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Comet Tails

17 Jan

Mom Would’t Approve

Episode 1

* * * 

Tommy was a teacher in the village where my Dad lived. He made $100 a month, a good salary by Southern China standards. I employed him as my interpreter and right-hand man during my stay in China. For six weeks he lived a Rock-Star life, eating out every evening with me, drinking on me, smoking weed for his first time with me, and scoring a cutie with me. It was the least I could do, for without him, the language barrier with my own people would have made it impossible to carry out my mission as a Chin in China. 

 * * *

I stumble out of the bar and find Tommy with his arm around Massage Girl. With her passes at me going nowhere she had targeted Tommy instead. Tommy fidgets back and forth looking between Massage Girl and me, his eyes filled with hope. I take in Massage Girl’s petite body and heavy breasts for a second.

Why didn’t I make this trip as a single man? I’m getting married in two months.

I shake my head and laugh, time for me to leave.

“Tommy!” I say as I slap his shoulder and smile, “I go room. Hotel! Very tired.”

“Ok!” he yells running into the street to wave down a ride for me.

Within seconds a motorcycle pulls up and I climb onto the back. Tommy speaks in fast bursts and I nod having no idea what he’s telling the man on the motorcycle. I barely have time to grip the seat bar. My head jerks back and then I know exactly what they talked about.

No doubt, he told the guy, “This American is drunk. This is his last night here. Make him fall off and I’ll split his stuff with you. Here’s my number.”

The streetlights extend into long comet tails; the roar of the motorcycle seems distant—like a sonic boom trying to catch us. Tai San, China, the city at the center of my gene pool will be the place where I die. Splattered against a building or smeared over a quarter mile of pavement. The comet tails stop and there are just walls and shadows. We are in an alley; I won’t be found until morning if I’m found at all. I consider jumping off but he never slows down. There is nothing I can do but hold on so I adjust my grip on the rear seat bar and leaned into the driver’s sweaty back for counter pressure. Fear snaps me into a man ready to fight for his life. I wait for him to stop and a team of thugs to surround me. I visualize finding a weapon, anything—a pipe, a rock, or a street sign and giving them a dose of Drunken Master—Jacken Chan style.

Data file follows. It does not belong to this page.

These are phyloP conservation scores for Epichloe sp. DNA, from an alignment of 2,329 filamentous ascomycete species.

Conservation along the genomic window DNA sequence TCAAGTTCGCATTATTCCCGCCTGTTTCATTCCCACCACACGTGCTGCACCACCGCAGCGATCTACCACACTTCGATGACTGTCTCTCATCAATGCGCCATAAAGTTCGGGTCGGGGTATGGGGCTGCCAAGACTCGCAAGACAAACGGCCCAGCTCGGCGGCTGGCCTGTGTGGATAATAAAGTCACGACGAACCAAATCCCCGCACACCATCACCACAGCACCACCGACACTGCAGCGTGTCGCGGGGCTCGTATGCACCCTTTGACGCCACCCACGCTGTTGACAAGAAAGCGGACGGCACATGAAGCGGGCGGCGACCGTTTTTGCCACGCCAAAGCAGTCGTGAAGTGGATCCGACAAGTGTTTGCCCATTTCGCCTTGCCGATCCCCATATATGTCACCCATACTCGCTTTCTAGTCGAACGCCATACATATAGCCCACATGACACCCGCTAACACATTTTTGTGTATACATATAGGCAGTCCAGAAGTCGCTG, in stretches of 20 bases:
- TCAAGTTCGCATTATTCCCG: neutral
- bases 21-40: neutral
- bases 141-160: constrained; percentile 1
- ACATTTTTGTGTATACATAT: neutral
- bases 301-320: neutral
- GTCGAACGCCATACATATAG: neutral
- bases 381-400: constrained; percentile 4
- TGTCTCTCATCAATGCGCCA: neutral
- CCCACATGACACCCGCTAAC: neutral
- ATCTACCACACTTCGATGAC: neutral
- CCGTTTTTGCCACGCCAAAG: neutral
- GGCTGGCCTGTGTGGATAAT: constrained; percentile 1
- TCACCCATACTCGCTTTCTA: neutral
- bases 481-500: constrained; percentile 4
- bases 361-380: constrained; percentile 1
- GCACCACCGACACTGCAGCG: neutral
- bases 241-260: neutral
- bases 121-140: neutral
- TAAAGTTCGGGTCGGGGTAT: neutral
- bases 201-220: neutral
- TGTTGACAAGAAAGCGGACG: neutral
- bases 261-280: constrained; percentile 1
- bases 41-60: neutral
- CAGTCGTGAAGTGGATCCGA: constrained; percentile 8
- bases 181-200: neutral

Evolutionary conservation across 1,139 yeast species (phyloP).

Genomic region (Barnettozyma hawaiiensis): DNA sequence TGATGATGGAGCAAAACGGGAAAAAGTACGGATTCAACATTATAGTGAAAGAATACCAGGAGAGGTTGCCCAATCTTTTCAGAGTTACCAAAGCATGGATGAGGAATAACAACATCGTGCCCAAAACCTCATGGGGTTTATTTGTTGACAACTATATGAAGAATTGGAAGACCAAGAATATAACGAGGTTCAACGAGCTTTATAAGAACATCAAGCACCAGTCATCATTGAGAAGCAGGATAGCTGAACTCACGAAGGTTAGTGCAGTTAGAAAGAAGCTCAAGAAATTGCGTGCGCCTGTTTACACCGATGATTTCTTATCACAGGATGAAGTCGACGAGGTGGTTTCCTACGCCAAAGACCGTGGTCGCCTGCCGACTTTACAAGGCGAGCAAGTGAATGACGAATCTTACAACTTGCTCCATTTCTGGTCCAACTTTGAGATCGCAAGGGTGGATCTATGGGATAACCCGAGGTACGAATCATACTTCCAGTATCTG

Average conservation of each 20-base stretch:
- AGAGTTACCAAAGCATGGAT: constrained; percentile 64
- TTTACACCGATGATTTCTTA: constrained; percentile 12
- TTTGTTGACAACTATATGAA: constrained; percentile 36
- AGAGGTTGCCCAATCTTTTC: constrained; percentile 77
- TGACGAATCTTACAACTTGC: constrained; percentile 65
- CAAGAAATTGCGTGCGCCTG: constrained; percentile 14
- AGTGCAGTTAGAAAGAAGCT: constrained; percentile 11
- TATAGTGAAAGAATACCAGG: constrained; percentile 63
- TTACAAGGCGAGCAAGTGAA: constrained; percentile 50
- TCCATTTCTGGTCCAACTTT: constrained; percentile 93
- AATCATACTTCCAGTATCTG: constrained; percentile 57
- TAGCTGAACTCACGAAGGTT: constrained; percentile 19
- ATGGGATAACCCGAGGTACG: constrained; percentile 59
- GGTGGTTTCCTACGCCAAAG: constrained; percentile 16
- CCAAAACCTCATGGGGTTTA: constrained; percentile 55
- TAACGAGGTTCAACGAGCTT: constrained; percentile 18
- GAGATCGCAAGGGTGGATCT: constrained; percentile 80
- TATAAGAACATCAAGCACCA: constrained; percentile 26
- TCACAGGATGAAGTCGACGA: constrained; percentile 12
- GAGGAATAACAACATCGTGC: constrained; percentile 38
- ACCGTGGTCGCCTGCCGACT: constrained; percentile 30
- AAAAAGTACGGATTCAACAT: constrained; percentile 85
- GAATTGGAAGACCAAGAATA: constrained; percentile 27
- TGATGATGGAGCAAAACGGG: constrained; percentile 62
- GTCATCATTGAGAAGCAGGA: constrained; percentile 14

Wah Bah!

Suddenly, we merge into traffic at an impossible angle and the comet tails return. The stores look familiar and my hotel shines. When traveling Mom always tells me to use legit taxis. She definitely would not approve of a drunk high-speed motorcycle ride with a stranger but at least I wasn’t driving.

 China Sit on Mom's House PortraitChilling on the roof of the house where my Mom was born.

Southern China 2006

 * * *

Ryan Chin is the creator ofWithout Rain There Can Be No Rainbows, a multimedia memoir with two dozen short videos accenting the written word. Mr. Chin likes to call it a pet and teacher memoir sandwiched into an overseas adventure. The book is available at Amazon, ibooks, and locally at Powell’s Books. His next multimedia memoir, Who Put the Chin in China, is a work in progress. 




The Hope He Had

30 Sep

Winner of the 2014 Oregon Writer’s Colony writing contest. 

Finalist in the 2015 Pacific Northwest Writers Association writing contest.


Sometimes a walk with your dog is not always just a walk with your dog…

That’s what the detective told me when the case was closed.

It started when I took my dog to a river. Gnarled tree stumps carried from headwater streams shared the shoreline with plastic bottles, candy wrappers, and the occasional hypodermic needle. Cranes dotted the Williamette River’s banks, perched over the water like herons waiting for prey. The metal reverb of shipping containers echoed across the water. Ospreys and gulls traded calls. Vessels of all sizes sliced the surface of the river. Cormorants bobbed in their wakes, diving for long minutes in search of food. Cars raced east and west on the bridges, salmon charged upstream, and century-old sturgeon sifted through silt in the depths.

I roamed the river’s edge, pocketed pebbles, and wrestled large pieces of driftwood back to my van for my garden. My footprints were crisscrossed with the drag marks of my latest finds. Big Head, my yellow lab, pawed and chewed at the logs as we moved along, steady but unhurried, like the currents at our side.